When we hear that a greyhound has bitten ‘out of the blue’, we know there is more to the story. Greyhounds are pack animals. They have grown up in a pack where body language is used to express themselves and convey their emotions, intentions and comfort level to their packmates. The greyhound brood will stay with their pups longer than an all-breed. Their dam is one of the first teachers of inappropriate behaviour. In addition, greyhounds are kept with their littermates and a pack for longer than an all-breed. Keeping the pack in a homeostatic balance requires every pack member to pick up on the cues and body language of the other pack members. An ear twitch, a lip lick, a turned head - the subtle postural changes and nuances of a language designed to communicate, increase stability and decrease fighting.
Now in retirement, we bring that adult greyhound into an entirely new world. The greyhound has to learn how to express themselves and convey their emotions, intentions and comfort level to an entirely different species. Sometimes, this species does not listen to the greyhounds very clear communications, let alone sometimes that species has preconceived notions that their newly acquired companion wants to be coddled, cuddled, and should be given all the resources it wants willy nilly - but then wants them back. As the greyhound attempts to convey they are uncomfortable and increase up the ladder of communications that has worked so well with their pack mates, this new species continues to invade their space, tries to take away a high valued treat or toy, or another situation, and the greyhound ‘suddenly bit out of nowhere’.
While we discuss a ladder of expression, please note that this ladder is not one in concrete, and can be influenced by situations and personality. For example, a wagging tail is not always an indicator of a happy dog, and a fearful or anxious dog may present mixed signals.
All too often we hear and read about the following scenario:
“My greyhound was laying on their bed. I made sure they were awake before approaching by calling their name. I then sat down on their bed and started petting her/him. They then lifted their back leg, like they wanted their belly rubbed. And then - they bit me!”
So let’s break this down. Yes, points gained for calling the greyhound’s name to ensure they are awake. However, points lost for the following:
- Did the greyhound start to blink? And no, they weren’t just wetting their eyes.
- Did the greyhound start licking its lips and nose? And no, they weren’t just wetting their lips.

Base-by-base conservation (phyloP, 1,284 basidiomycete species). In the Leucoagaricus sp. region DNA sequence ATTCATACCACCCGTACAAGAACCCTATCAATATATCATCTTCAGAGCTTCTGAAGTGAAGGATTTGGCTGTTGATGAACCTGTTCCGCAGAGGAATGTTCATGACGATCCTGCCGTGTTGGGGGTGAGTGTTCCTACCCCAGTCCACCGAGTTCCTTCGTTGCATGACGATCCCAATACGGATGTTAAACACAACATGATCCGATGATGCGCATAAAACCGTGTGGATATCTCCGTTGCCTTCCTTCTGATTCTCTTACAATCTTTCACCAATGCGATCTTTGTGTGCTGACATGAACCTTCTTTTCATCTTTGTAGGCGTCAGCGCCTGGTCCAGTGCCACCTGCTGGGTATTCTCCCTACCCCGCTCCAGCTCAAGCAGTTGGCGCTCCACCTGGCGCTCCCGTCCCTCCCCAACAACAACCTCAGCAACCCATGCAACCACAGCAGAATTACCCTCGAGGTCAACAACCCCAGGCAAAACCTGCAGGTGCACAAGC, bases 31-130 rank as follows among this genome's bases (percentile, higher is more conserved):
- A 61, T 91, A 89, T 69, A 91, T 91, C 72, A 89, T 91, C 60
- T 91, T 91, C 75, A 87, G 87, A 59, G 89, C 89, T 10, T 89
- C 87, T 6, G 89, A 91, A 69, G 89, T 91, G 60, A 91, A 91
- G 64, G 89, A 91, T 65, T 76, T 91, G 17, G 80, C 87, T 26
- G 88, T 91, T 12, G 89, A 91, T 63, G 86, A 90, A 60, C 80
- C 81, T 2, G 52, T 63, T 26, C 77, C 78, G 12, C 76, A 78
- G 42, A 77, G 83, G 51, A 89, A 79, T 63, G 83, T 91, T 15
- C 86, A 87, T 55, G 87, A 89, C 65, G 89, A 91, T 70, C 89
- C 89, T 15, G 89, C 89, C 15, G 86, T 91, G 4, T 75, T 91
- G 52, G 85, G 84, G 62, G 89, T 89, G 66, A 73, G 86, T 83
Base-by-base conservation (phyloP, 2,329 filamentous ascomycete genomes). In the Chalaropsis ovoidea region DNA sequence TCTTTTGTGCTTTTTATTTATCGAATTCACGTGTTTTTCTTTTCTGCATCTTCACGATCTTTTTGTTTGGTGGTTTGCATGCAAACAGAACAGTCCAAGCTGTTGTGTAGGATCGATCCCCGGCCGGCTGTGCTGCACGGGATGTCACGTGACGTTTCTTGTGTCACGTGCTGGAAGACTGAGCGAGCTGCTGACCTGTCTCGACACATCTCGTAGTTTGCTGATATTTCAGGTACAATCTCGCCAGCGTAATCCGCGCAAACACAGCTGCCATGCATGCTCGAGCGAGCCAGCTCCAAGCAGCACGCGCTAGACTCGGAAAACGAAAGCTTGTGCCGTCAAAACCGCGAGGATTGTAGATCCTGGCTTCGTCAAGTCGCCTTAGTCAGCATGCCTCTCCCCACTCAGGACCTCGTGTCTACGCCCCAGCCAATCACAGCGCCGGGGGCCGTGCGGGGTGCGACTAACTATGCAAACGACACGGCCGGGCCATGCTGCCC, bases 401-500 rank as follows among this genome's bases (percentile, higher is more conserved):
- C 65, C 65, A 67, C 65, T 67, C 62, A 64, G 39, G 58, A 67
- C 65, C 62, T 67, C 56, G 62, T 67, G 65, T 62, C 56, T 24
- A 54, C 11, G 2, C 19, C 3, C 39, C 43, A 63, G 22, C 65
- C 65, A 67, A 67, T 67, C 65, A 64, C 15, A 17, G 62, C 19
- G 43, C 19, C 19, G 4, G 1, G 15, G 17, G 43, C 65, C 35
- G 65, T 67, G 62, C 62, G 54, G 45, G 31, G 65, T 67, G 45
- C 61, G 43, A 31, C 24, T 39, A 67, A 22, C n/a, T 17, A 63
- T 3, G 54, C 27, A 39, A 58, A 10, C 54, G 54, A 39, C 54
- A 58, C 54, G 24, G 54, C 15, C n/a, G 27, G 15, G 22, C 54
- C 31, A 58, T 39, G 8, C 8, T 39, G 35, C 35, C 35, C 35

- Did the greyhound start to look around? And no, they weren’t just changing up what they were looking at.
- Did the greyhound turn their head? And no, they weren’t just readjusting their head placement.
- Did the greyhound start mouth breathing and panting? And no, they weren’t just trying to cool off.
- Did the greyhound try to get up? And no, they weren’t just readjusting their body position.
- Did the greyhound lift a back leg and expose their belly? And no, they weren’t asking for belly rubs.
- Did the greyhound continue licking their lips, possibly lifting their lips and showing some teeth? And no, they weren’t smiling.
- Did the greyhound let out a low grumble? And no, they weren’t having an eargasm.
- Did the greyhound air snap? And no, they weren’t trying to catch a fly.
The greyhound did not bite out of the blue. The greyhound used their body language to communicate ten levels of discomfort and increasing stress. TEN! The greyhound may have only had to resort to this excessive level of communication a pawful of times in their former packs.
Unfortunately, it was the eleventh communication that the person finally understood and left the greyhound alone. Now the greyhound has probably been punished for the biting, too, which adds even more confusion to the greyhound. Now the greyhound is left to try to communicate in this unstable social group - and has learned the person understands the bite.
Listen to your greyhound. Watch them. They do not hide their thoughts and emotions. They openly display what is going on by the way to move their body.The more you learn their language, the more you will understand your greyhound, and the stronger your relationship and pack will become. They have a lot to say in their silent language.
If you are experiencing a behavioural issue with your greyhound, we are more than happy to assist. However, we do ask that you reach out to your adoption agency first as your group may have more information on your greyhound's background and temperament, and placement decisions that can assist GGA in developing a protocol.